The outdated philosophy of education, deep structural issues and bad pedagogy coalesce to conspire against needs of a good education in Kashmir. This has obvious implications and consequences on our human as well as social capital. A multi-tiered educational pool and a labor pool is created that neither has the skills nor aptitude to compete, nor participate in the global economy where there is a premium on skills – both hard and soft. Only the fortunate few, the elite who can afford good education outside the state or even overseas-can, to some extent, overcome these debilitating structural conditions.

The consequences of bad education are life-long. It leaves an imprint on individuals for the rest of their lives.

Identifying and diagnosing the ills of our education system is the easiest bit. The challenge lies in overcoming these and developing a paradigm that leads to the efflorescence of our youth and future generations. This is doable only if sincerity of purpose rather than political capital making is deployed.

The issue or the problem emanates from an interrelated set of conditions: political, policy and philosophical. A total philosophical revamp and reorientation of the nature of education could be the first and foremost step to attune our education system and recalibrate it to the demands of the modern world and the 21st century.

An emphasis on critical thinking and reflection, discouraging rote learning and total re-alignment of pedagogical methods and approaches should be the sine qua non of this approach. This calls for depoliticizing education by holding it as a pure public good and instituting new policy paradigms to orient our systems to modern, effective and efficient pedagogic methods.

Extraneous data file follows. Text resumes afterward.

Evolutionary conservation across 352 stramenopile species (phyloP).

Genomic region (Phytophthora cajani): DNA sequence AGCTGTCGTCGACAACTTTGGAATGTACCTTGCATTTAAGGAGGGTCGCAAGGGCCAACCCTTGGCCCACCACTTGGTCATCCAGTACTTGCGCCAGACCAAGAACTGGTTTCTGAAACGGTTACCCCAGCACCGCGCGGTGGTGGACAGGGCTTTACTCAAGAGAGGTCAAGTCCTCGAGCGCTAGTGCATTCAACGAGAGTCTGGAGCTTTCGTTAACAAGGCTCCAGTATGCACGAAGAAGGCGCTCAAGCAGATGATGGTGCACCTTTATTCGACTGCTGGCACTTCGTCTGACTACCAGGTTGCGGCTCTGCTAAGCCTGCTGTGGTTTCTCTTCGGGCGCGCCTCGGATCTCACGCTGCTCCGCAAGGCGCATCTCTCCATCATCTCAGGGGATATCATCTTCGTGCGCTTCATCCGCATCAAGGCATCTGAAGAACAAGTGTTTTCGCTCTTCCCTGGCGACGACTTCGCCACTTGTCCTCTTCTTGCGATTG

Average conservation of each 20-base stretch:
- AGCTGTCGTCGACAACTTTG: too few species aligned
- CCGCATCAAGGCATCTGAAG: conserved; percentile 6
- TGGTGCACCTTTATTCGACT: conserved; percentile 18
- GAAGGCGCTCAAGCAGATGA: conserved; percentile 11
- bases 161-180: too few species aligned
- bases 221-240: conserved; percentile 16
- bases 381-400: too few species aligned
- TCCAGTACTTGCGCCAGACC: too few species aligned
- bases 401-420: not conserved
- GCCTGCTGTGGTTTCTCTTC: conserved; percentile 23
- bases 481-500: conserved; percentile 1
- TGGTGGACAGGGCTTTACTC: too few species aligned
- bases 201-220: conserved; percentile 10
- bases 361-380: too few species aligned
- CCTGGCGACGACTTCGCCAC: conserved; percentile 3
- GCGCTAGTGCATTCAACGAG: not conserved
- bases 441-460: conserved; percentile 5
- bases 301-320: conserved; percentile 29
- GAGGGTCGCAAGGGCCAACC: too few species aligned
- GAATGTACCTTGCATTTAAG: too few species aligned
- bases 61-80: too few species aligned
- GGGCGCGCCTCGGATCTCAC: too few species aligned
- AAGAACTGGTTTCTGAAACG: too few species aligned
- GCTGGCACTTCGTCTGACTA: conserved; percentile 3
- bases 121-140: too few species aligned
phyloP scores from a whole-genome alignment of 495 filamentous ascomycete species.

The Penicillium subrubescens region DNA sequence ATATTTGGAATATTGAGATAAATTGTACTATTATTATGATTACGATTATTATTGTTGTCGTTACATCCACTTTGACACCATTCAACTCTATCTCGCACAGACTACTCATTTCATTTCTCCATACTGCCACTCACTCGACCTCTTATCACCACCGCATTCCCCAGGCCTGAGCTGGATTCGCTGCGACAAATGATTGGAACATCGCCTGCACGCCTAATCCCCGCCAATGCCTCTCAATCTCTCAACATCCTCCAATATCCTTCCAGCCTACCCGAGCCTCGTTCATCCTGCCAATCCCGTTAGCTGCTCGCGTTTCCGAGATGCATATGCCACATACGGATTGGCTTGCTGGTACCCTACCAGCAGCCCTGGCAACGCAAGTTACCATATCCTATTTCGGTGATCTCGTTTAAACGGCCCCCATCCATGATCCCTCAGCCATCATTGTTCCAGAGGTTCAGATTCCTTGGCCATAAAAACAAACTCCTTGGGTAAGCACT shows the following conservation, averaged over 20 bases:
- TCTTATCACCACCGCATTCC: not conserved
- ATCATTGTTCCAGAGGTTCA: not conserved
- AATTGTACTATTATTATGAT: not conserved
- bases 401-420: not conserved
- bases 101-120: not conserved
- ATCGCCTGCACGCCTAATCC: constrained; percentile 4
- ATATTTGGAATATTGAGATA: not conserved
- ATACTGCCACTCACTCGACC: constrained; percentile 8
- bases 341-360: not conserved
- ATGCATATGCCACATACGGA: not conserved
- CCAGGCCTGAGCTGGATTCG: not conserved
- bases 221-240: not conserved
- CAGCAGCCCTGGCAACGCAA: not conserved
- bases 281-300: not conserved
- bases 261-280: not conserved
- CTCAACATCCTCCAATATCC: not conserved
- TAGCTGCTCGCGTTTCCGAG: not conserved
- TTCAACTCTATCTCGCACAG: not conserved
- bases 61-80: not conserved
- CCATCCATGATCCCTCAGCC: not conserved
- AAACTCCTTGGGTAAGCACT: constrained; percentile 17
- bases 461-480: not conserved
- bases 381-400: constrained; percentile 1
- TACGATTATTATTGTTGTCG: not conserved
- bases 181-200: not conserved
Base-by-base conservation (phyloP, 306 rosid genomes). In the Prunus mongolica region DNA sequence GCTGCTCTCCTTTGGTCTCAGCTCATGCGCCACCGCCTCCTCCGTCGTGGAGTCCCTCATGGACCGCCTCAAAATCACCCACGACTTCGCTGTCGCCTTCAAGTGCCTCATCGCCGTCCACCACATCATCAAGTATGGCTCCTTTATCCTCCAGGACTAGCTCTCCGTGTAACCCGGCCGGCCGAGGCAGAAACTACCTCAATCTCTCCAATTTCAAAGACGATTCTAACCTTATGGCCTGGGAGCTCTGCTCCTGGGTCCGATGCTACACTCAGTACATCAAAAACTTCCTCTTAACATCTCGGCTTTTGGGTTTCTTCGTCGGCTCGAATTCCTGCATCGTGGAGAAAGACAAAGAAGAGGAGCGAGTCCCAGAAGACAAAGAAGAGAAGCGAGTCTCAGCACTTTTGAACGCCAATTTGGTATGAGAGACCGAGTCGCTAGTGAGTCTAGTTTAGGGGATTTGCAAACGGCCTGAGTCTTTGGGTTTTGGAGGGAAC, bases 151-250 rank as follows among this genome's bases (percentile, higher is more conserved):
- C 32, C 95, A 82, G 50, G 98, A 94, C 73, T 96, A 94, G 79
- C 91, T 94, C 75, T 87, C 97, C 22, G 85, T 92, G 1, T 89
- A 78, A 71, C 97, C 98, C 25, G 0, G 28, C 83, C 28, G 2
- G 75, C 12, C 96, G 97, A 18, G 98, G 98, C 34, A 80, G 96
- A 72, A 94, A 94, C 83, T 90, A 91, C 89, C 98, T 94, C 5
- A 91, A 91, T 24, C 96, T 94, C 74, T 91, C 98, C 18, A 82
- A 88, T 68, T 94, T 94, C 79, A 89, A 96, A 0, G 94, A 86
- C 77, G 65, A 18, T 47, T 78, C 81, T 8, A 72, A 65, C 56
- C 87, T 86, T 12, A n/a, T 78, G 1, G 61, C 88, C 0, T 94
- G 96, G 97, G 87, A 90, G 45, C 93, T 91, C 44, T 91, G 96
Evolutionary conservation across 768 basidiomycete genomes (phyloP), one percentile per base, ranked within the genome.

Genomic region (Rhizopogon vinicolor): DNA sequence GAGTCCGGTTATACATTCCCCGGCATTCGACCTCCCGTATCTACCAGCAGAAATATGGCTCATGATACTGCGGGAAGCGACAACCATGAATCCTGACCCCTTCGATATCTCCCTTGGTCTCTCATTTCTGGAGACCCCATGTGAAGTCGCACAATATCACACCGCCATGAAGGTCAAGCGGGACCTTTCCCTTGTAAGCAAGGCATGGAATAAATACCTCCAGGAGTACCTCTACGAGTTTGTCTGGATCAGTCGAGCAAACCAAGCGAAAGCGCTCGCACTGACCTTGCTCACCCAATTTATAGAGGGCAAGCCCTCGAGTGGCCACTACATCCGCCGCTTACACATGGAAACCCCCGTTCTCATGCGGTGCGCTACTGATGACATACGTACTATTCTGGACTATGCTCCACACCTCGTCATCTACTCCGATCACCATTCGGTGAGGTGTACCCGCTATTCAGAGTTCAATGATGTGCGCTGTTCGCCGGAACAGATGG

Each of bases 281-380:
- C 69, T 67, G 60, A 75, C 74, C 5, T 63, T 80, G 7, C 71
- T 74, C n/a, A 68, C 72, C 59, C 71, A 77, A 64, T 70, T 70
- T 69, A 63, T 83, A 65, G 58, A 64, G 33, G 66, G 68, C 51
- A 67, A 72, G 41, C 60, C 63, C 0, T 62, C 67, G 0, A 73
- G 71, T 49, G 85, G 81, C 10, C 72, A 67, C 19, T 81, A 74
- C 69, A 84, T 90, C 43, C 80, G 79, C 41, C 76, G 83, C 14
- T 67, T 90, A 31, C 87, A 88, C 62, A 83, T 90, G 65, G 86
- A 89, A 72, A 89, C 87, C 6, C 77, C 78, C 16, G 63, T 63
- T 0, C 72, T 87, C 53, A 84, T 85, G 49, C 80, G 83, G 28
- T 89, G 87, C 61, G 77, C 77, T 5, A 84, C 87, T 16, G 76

Here we enter into the realm and domain of political economy. A prudent approach to render our education effective and efficient would entail synthesising the regulation and the markets in terms of the delivery of education. The key challenge here is to not to dilute the public good nature of education but accord sufficient latitude to markets – not in terms of supply of education but by the metric of demand. In combination and sync, the alignment of philosophy underpinning education, re-engineering the process and delivery of education, top down policy with inputs from bottoms up and a definite but vigorous role for regulation plus markets, accountability and monitoring of teachers and a revamp of infrastructure aided by modern technology can re-orient our educational system in tune with the demands of the 21st century knowledge economy.
More of the same, au contraire can only mean stagnation, morass and decrepitude. It is about time that we wake up to the problem staring us in the face and do something about it!